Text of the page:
Audition a New Form of Runoff

By Jac Wilder VerSteeg
Published May 5th 2005 in Palm Beach Post

Eliminating runoff elections in Florida is good news for the Scott Savols of politics.

Scott — nobody calls him Mr. Savol — is the American Idol contestant who confounded viewers by hanging on week after week while more talented and charismatic contestants were voted off the show. If Scott were two dwarfs, he'd be Grumpy and Pitchy.

I hope viewers sent Scott home Wednesday night. (The announcement came after my deadline). OK, maybe Anthony Federov was even worse in Tuesday night's show, but he's more likeable. If there's no justice, those two stayed and Vonzell Solomon got the boot.

But back to the main point: How in the world did Scott even make it into the top five? Assuming there was no affair with Paula Abdul, the simple answer is that worthy candidates fragmented the sane vote while the nuts clumped around Scott. There's even a Web site — — that encourages people to keep Scott on the show to embarrass Fox (As if!).

Political primaries can have similarly unsatisfying results when there is no runoff. Take, for example, a possible scenario in next year's Republican primary for governor if Lt. Gov. Toni Jennings (think of her as Carrie Underwood), Chief Financial Officer Tom Gallagher (Bo Bice) and Attorney General Charlie Crist (Scott Savol) vie for the nomination. That three-way matchup would include two competent moderates and one shallow pol who panders to the right; a pet proposal when he served in the Legislature earned him the nickname Chain Gang Charlie. If Ms. Jennings got 31 percent, Mr. Gallagher got 29 percent and Mr. Crist got 40 percent, moderate voters might rally to give Ms. Jennings a comfortable runoff victory. But if there is no runoff, Mr. Crist would win, even though he did not get a majority of votes and most voters preferred a moderate.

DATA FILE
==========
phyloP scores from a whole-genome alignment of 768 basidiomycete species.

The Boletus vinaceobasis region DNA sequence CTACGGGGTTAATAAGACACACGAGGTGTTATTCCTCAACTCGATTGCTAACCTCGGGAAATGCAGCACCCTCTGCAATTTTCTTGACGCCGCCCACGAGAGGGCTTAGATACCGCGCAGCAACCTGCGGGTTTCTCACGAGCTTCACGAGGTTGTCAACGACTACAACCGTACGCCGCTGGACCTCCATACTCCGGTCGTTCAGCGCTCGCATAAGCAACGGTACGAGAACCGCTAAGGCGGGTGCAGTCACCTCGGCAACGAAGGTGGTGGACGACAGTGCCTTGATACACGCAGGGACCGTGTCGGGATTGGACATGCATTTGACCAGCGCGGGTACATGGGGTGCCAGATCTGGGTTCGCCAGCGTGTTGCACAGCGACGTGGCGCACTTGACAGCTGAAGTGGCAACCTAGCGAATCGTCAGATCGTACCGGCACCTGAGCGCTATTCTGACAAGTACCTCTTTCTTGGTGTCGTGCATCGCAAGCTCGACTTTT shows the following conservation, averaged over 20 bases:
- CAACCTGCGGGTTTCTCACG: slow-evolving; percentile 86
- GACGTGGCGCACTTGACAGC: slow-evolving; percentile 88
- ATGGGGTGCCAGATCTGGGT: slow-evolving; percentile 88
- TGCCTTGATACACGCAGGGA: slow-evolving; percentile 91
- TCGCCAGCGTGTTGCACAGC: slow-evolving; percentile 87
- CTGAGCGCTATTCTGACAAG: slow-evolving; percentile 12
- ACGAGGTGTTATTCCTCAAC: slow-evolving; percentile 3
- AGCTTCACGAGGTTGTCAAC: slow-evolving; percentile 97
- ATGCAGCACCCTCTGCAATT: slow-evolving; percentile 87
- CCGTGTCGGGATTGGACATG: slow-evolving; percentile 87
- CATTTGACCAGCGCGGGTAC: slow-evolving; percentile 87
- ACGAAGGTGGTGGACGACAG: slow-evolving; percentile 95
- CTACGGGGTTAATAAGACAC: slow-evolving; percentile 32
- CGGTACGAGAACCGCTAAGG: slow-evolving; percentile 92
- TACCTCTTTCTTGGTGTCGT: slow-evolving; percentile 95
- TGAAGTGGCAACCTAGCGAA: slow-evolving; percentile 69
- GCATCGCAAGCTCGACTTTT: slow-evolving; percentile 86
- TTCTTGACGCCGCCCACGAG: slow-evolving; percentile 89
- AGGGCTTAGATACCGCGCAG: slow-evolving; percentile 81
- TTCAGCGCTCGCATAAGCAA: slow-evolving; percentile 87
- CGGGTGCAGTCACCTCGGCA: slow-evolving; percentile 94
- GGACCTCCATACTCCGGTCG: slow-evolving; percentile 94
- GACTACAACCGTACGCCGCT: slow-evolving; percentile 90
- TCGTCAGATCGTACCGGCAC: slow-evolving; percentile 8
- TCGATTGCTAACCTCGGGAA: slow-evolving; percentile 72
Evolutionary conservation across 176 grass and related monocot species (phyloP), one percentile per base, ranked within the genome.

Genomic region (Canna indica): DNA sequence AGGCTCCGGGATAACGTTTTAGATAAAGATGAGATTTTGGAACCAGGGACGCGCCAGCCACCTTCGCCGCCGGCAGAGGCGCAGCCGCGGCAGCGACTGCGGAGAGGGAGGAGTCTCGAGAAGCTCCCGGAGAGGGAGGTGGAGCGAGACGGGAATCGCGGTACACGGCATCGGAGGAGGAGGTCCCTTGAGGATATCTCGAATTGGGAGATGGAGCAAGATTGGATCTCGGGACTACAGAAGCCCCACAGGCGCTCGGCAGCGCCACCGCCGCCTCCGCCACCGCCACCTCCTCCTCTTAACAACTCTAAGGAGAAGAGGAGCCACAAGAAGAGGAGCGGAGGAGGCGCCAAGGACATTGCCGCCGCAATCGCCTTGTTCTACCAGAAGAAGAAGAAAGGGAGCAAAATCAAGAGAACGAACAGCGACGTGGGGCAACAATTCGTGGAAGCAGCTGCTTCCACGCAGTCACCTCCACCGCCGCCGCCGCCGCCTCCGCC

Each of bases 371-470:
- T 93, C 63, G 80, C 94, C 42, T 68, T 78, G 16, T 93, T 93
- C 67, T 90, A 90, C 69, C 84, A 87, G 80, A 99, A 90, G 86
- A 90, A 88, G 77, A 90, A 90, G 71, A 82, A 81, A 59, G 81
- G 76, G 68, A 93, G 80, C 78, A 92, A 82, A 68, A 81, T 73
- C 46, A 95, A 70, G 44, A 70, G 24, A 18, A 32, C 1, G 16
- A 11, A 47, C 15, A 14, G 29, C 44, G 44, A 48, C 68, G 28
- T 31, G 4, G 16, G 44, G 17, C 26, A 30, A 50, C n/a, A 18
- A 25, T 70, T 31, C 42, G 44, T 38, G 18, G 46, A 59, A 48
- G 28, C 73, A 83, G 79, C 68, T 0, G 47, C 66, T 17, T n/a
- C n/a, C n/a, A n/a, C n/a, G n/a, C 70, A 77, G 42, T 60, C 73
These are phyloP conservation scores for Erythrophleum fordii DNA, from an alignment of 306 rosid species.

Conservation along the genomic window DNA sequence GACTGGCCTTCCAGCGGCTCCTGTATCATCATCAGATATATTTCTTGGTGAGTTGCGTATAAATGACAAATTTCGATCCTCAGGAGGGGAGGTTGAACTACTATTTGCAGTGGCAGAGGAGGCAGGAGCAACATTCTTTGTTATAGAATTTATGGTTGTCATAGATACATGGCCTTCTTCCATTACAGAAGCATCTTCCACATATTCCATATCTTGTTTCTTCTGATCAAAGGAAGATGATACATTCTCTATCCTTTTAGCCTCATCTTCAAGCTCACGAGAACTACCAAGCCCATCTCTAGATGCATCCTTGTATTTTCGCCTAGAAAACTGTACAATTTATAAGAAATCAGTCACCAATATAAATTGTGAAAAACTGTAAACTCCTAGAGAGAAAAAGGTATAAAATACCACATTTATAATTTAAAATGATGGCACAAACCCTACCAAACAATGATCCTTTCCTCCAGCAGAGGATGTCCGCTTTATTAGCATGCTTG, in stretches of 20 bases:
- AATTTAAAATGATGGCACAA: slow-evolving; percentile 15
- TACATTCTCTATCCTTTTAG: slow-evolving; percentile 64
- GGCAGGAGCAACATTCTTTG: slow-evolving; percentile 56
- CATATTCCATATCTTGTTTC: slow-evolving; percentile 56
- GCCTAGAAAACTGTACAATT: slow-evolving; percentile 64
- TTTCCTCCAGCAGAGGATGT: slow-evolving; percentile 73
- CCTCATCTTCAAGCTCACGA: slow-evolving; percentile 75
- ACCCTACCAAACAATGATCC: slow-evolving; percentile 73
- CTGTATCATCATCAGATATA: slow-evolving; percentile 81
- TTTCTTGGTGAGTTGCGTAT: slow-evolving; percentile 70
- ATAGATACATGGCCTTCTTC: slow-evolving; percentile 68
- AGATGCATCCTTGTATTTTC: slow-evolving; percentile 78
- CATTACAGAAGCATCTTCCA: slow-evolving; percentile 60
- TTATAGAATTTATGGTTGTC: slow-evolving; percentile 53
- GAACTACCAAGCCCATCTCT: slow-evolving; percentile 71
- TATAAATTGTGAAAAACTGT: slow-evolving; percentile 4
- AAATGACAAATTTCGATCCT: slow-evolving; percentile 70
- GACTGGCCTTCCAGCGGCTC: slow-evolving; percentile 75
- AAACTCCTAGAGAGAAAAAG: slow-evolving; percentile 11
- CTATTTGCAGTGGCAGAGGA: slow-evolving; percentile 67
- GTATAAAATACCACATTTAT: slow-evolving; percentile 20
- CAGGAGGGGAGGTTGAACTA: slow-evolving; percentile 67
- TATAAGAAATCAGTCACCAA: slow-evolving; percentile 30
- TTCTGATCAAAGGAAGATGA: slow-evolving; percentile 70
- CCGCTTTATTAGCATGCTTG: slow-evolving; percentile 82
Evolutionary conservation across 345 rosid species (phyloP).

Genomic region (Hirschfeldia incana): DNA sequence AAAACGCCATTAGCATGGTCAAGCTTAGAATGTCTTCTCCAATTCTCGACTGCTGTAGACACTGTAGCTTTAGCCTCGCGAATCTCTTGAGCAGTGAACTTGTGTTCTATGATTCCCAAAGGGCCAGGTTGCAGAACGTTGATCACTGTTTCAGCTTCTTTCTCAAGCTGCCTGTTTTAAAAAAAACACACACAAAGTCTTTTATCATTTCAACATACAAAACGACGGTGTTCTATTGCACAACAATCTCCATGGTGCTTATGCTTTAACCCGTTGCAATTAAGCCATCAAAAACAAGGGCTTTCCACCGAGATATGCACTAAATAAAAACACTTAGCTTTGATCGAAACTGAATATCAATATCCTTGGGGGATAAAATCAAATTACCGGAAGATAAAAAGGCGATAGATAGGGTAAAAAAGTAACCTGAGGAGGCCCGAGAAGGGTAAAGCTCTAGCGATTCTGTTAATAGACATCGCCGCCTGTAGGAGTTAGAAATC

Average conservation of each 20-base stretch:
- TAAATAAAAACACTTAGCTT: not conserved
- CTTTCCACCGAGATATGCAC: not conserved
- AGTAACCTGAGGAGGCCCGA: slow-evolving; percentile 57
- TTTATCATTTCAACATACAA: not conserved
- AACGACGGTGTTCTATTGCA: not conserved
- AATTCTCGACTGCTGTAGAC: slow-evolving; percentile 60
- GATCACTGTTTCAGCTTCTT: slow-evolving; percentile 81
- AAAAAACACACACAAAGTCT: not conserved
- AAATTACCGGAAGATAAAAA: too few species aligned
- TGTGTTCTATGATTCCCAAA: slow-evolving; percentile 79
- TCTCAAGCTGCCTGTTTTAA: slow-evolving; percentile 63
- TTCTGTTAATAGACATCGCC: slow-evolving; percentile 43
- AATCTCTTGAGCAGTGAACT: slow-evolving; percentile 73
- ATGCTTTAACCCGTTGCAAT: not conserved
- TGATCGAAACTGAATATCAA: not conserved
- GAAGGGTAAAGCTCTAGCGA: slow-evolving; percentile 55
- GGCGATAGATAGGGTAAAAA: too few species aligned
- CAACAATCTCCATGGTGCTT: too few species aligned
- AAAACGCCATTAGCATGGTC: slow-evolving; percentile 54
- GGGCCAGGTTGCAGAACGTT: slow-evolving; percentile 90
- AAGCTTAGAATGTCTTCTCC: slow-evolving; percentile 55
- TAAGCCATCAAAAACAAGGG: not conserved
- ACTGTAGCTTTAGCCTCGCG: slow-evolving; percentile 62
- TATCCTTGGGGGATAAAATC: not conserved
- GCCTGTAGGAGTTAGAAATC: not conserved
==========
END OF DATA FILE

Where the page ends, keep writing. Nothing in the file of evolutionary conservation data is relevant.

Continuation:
I'm not saying that Mr. Crist is exactly like Scott Savol. For one thing, he is much more personable. And though I can't say for sure, it wouldn't surprise me if Mr. Crist is a better singer, too. That doesn't change the fact that, like Scott, he is out of his depth but persistently prevails over more-qualified people.

The House and Senate have passed legislation banning runoff primaries, and Gov. Bush is likely to sign it into law. I think the GOP-dominated Legislature did away with runoffs precisely to hamper moderates and improve the prospects of candidates farther along the right end of the spectrum. Plus, they remember that, historically, runoffs produced Reubin Askew, Lawton Chiles and Bob Graham, three of Florida's most successful Democrats.

The practical reasons offered as cover for ending runoff elections are: 1) Runoffs require short turnarounds and are expensive; 2) Turnout is so low that a majority in the runoff primary can be less than a plurality in the first primary. But if those were the crucial reasons, elections officials and lawmakers would embrace the obvious solution known as the "instant runoff." There are various ways of doing it, but the common element is that, rather than give a single vote to a single candidate, voters rank candidates in order of preference. Because it's all done at the initial election, cost and turnout issues vanish.

To see how an instant runoff might work, think about Constantine Maroulis' shocking ouster last week. For simplicity, consider just four candidates and pretend that only 20 votes were cast. In this make-believe setup, Carrie Underwood would get eight votes, Bo Bice seven, Scott Savol three and Constantine a pitiful two. With no runoff, it's goodbye Constantine.

But wait. Scott might have received more No. 1 votes, but Constantine clearly is more popular and talented. Why should Constantine go while Scott stays? So imagine that in addition to a first choice, voters could pick a runner-up choice. Assign one point to a first-place ranking and one-half point to a second-place ranking. Now make the perfectly reasonable assumption that Bo, Carrie and Constantine get six second-place votes each, and Scott gets the remaining two. Constantine's total rises to five, which beats Scott's four, and Scott goes home rather than Constantine.

Instant runoffs would give America a better Idol. In the meantime, I'm starting